I’m happy to share my family’s immigration story “The Incredible Journey”… from Klein-Zundert, Netherlands to Middleton, Nova Scotia, Canada. Read all about it in today’s Chronicle Herald newspaper > Incredible Journey
Story & Photography: Andrew Herygers
Publisher: Muzik Etc. Magazine
This issue we are on the east coast visiting multi-talented singer-songwriter Jenn Grant, who has just returned home from the Middle East, Cairo, Egypt. I am curious to discover what else has been happening with Jenn in the year or so since the release of her darker and more reflective album Echoes.
On a spring afternoon, Jenn greets me from behind a bright yellow door and is quickly followed by Charlie, her rambunctious Australian Labradoodle puppy. Grant is happy to be back at home in Halifax. Judging from Charlie’s excited demeanour, he’s pleased she’s home as well. “There is nothing as good as coming home to Nova Scotia,” Jenn says, “and going for a quiet walk where I can look at painterly houses and breathe in the salty air. There is a sense of peace that comes with being home, heightened because of all the time I spend away from it.”
Indoors, she drops a CD into the player, Rose Cousins’ album The Send Off. Ms. Grant makes a great avocado sandwich and we chat about her Egyptian adventure, riding camels, and what’s next musically. “Egypt was a chance to see how other people live and to understand their culture better,” Jenn says. “And the chance to be a foreigner is important: I have become accustomed to being a part of the majority and this was a chance for me to get a new perspective.”
Currently, she is in the early phases of writing material for her third album and she’s already developed melodies and basic song structures. Soon, her fellow band-mates will add their musical expertise and creative take. “I love my band,” she enthuses. “I am so lucky to play with such talented, interesting, gorgeous people. We are a little family. Kinley Dowling plays violin, viola, sings, and adds percussion. David Christensen plays keys, flute, and sings. Sean MacGillivray plays bass and lends vocal harmonies. He’s also a full-time member of Classified. Sean can fix anything and prevent disasters that I cause whenever we are in front of people or otherwise. Mike Belyea is our newest member. He is a dynamic drummer and he tried to hide his beautiful voice. But I heard it and so I try to get him to sing more. I can’t wait to play new songs with him.”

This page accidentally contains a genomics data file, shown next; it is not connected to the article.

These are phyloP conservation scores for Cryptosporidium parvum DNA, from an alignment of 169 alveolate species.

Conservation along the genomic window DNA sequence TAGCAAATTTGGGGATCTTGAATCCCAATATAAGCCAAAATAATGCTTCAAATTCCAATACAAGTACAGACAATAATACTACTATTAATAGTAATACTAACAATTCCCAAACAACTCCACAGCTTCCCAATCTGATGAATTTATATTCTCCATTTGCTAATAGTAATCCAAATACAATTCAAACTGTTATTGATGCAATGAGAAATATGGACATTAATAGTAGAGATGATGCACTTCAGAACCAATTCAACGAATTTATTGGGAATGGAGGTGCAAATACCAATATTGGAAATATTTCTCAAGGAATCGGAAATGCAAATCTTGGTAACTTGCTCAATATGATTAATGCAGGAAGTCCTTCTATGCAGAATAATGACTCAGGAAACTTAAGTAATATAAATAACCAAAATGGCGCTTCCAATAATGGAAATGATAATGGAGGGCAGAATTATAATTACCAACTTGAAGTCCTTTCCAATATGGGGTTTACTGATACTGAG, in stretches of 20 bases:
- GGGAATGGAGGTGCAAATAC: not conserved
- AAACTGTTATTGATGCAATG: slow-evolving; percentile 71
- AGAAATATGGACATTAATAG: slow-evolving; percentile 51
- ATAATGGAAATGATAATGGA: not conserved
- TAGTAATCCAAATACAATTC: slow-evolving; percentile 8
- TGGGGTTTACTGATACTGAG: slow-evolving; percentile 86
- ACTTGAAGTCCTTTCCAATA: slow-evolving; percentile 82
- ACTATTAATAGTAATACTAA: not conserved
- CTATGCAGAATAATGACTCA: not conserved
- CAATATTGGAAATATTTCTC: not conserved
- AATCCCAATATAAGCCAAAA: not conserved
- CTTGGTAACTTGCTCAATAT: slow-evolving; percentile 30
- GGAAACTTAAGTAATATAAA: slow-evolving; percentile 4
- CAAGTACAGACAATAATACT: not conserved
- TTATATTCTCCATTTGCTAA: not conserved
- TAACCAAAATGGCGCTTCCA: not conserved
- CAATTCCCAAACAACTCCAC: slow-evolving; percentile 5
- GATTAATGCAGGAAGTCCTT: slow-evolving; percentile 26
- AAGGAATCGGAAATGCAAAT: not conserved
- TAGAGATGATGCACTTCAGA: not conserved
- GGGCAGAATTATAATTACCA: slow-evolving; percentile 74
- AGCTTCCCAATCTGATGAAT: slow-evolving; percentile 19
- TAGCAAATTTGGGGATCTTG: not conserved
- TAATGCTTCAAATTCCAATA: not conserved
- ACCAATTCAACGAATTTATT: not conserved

Originally from Prince Edward Island, Jenn Grant’s earliest creative interests included drawing and writing. Then came music. “I used to play piano when I was seven,” she tells me. “I wasn’t interested in the way it sounded, though, but in the way I looked when I was playing it! Now I am trying to focus on learning about the notes that are on the piano. I started playing guitar when I was 12. I got it in a plaid case. As soon as I touched it I was changed forever.”
Jenn Grant’s quick rise to popularity stemmed from Jenn Grant and Goodbye Twentieth Century, which she recorded in 2005 with Glen Meisner at CBC Halifax’s Studio H. Musical collaborators included Jason MacIsaac and Dave Christensen of the Halifax pop-orchestral group The Heavy Blinkers, Jill Barber, Ron Sexsmith, Matt Mays, Rose Cousins, and Dale Murray.
In 2006, Jenn Grant won Best New Artist and Best Female Artist at the Nova Scotia Music Awards. Her success magnified with the release of her “official” debut album Orchestra for the Moon, which included the attention-grabbing single “Dreamer”.